Delicate Shuttle, an installation at Newcastle City Library, The Great Exhibition of the North, UK, 2018. photo: Jill Tate Delicate Shuttle, 2018, photo: Jill Tate

Delicate Shuttle (2018)

Delicate Shuttle was an installation of thousands of white poplar leaves at Newcastle City Library, presented as part of the Great Exhibition of the North and the Refugee Week. The installation was created through a series of structured ‘foraging’ walks through natural landscapes in partnership with participants from refugee and migrant communities.

Taking place in heritage sites of Burnlaw, Tanfield Railway and Chopwell Woods, in partnership with Land of Oak and Iron, the walks attempted to understand what it means to leave and to arrive, to lose and to find, to be uprooted and to make a home. It addressed the existing inequalities in access to nature, concepts of home and belonging and the philosophy of friendship & radical hospitality. It directly referenced my own experience of arriving in the North East from Finland and the rootedness I first began to feel when I had access to the countryside. The walks introduced displaced people to the environment beyond the urban spaces they are asked to inhabit, to develop an understanding of the ecological and historical context in which they find themselves.

Using the white poplar leaf, which is itself a migrant, and which holds many meanings across different cultures, Delicate Shuttle embodied the collective experience of migratory movement and reflects on our relationship with place, landscape, the world and each other. The White Poplar is also one of these plants that forms a part of a wider debate among biologists trying to determine when something stops being alien and becomes native. In broader conceptual terms, the native plants and animals which partly define landscapes are often integral to national identities; alien species are sometimes presented not simply as unwanted ecological and economic pests, but as profound existential threats. In this context, attempts to exclude or eliminate aliens in order to “protect” native species implicate conservation within discourses around national identity, border definition and xenophobia.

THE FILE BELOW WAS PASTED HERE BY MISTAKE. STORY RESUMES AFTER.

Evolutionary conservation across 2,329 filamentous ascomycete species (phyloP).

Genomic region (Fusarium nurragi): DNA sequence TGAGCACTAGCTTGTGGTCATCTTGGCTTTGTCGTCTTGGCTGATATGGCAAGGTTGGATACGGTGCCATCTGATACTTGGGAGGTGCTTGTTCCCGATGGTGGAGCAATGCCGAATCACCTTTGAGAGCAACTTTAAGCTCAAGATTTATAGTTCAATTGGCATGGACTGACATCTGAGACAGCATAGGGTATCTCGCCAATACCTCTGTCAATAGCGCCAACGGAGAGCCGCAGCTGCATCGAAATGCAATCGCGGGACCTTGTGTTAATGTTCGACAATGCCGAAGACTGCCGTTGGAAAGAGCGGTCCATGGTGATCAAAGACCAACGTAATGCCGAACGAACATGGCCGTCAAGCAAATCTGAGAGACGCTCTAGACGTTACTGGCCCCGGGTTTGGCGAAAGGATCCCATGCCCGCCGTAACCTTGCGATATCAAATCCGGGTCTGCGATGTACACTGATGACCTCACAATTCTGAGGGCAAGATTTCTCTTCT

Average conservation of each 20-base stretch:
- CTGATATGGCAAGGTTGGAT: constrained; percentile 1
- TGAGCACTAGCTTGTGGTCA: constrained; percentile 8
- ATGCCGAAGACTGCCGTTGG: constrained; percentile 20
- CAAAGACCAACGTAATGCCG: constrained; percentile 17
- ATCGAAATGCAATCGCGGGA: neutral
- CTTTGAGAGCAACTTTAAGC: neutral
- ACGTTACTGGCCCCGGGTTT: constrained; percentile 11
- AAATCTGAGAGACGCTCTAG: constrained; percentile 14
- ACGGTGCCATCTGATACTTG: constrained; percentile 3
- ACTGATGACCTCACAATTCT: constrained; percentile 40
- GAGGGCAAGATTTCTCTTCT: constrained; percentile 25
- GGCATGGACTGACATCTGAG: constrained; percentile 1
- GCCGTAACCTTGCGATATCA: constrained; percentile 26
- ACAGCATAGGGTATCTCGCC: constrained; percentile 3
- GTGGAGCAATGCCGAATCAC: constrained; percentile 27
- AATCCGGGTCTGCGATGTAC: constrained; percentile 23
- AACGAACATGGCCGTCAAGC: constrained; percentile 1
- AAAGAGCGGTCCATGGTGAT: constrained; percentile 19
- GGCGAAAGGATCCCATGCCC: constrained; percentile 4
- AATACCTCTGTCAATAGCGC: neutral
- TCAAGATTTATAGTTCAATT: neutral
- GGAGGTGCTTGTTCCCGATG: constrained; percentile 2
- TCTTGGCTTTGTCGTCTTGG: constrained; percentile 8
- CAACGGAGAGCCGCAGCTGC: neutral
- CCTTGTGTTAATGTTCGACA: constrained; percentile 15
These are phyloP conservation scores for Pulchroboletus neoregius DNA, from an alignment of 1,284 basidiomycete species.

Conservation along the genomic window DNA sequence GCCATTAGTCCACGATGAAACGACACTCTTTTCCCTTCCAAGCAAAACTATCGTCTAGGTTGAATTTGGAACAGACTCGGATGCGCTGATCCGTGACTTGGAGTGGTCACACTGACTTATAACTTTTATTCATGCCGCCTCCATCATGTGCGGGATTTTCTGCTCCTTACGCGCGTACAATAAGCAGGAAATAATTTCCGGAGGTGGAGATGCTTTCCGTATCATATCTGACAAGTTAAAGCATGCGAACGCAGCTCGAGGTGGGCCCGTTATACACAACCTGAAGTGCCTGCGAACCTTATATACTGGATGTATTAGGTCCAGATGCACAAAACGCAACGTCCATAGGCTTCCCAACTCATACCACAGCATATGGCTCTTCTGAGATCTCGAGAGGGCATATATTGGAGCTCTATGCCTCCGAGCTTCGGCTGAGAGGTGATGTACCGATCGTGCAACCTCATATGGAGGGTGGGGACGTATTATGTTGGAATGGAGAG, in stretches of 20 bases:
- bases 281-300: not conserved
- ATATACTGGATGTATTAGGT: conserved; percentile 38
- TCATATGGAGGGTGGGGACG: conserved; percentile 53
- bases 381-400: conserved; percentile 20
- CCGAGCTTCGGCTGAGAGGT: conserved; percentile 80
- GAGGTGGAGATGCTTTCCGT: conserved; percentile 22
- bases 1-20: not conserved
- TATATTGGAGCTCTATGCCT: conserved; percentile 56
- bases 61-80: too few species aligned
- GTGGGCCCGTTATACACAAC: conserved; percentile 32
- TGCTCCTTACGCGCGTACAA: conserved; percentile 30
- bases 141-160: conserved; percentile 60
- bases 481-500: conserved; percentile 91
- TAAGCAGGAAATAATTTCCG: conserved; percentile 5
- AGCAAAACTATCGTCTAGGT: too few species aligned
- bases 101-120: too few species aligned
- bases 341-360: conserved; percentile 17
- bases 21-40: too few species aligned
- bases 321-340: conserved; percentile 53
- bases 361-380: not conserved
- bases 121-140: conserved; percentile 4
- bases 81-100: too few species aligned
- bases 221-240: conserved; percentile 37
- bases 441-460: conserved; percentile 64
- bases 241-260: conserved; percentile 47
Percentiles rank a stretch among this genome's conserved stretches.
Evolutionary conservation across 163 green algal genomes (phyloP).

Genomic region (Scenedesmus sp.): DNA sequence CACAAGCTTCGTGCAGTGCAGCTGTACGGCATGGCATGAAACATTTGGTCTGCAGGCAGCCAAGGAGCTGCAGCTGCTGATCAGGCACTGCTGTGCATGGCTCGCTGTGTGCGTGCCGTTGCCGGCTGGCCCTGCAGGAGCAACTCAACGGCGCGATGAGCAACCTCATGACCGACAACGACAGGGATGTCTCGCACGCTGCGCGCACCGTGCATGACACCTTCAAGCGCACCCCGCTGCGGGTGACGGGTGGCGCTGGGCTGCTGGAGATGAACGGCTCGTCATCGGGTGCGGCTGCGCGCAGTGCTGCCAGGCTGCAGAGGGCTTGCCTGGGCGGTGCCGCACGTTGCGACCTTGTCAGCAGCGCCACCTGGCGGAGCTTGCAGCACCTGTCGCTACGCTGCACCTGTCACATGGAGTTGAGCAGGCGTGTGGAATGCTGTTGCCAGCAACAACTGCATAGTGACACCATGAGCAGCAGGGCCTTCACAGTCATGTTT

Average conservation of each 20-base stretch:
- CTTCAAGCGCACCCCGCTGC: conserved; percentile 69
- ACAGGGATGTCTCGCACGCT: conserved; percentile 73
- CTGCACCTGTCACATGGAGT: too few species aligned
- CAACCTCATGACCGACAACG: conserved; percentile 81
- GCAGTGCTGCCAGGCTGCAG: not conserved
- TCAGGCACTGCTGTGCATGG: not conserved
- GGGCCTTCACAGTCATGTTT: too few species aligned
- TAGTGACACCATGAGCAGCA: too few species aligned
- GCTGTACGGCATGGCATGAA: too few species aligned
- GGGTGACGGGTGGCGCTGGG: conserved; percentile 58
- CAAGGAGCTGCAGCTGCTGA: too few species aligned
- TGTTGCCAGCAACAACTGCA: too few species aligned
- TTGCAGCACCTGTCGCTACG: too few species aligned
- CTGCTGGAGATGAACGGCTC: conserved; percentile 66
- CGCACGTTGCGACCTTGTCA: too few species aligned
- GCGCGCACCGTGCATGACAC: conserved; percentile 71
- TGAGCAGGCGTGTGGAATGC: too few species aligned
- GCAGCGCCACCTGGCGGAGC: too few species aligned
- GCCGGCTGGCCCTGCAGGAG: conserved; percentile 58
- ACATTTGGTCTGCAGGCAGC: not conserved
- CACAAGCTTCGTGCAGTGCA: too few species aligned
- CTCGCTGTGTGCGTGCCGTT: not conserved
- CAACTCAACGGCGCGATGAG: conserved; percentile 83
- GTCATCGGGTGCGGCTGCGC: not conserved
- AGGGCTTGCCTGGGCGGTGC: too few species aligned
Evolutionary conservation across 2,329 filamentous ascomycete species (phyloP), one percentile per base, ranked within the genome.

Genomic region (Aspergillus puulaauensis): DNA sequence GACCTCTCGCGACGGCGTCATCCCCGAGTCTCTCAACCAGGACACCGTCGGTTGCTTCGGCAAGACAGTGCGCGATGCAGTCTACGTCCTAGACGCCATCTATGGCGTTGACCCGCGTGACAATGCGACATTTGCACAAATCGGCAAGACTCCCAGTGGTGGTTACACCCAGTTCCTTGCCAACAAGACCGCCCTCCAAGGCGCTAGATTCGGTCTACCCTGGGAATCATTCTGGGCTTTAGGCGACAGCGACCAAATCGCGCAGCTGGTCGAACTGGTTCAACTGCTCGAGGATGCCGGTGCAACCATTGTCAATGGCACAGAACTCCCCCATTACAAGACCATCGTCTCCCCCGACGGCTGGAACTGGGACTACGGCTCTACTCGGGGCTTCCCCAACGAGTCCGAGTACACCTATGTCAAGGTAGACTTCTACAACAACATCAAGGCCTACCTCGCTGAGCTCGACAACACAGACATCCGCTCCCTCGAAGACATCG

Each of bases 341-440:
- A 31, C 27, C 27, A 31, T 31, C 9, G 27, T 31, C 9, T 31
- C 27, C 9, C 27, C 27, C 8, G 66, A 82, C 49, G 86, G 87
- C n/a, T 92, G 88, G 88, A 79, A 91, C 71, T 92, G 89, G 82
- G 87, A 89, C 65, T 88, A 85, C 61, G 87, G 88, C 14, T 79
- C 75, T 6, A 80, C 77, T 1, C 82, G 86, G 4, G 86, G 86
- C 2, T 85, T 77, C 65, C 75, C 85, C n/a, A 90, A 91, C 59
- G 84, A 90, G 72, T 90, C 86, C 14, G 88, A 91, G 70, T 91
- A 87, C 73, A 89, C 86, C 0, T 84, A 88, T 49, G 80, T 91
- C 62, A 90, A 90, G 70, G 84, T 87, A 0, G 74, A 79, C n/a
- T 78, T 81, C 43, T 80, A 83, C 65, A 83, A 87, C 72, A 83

Delicate Shuttle was commissioned by D6 Culture and supported by Arts Council England. Special thanks for the wonderful staff at the Tanfield Railway, the hospitable and generous community of people living in Chopwell Woods and Burnlaw who made us feel so welcome.

A link to a video interview on D6 YouTube channel.

A link to a discussion article on D6 Culture in Transit website.

A link to an article at Narc magazine.

A big shadow of a white poplar leaf that is attached with a needle onto a wall. Delicate Shuttle, 2018, photo: Jill Tate
A number of white poplar leaves on a wall. Delicate Shuttle, 2018, photo: Jill Tate
A forage walk in the landscape of Burnlaw, Hexham. Delicate Shuttle, 2018, photo: Arto Polus
Smiling Henna wearing a white poplar garland and sharing coffee with two happy participants. Delicate Shuttle, 2018, photo: Arto Polus
A young girl showing a big leaf. Delicate Shuttle, 2018, photo: Arto Polus
A heritage way sign, white flowers and green plants. Delicate Shuttle, 2018, photo: Arto Polus
A smiling young man carrying a sleeping child on his back. Delicate Shuttle, 2018, photo: Arto Polus
Hands holding a ladybird. Delicate Shuttle, 2018, photo: Arto Polus
website by Arto Polus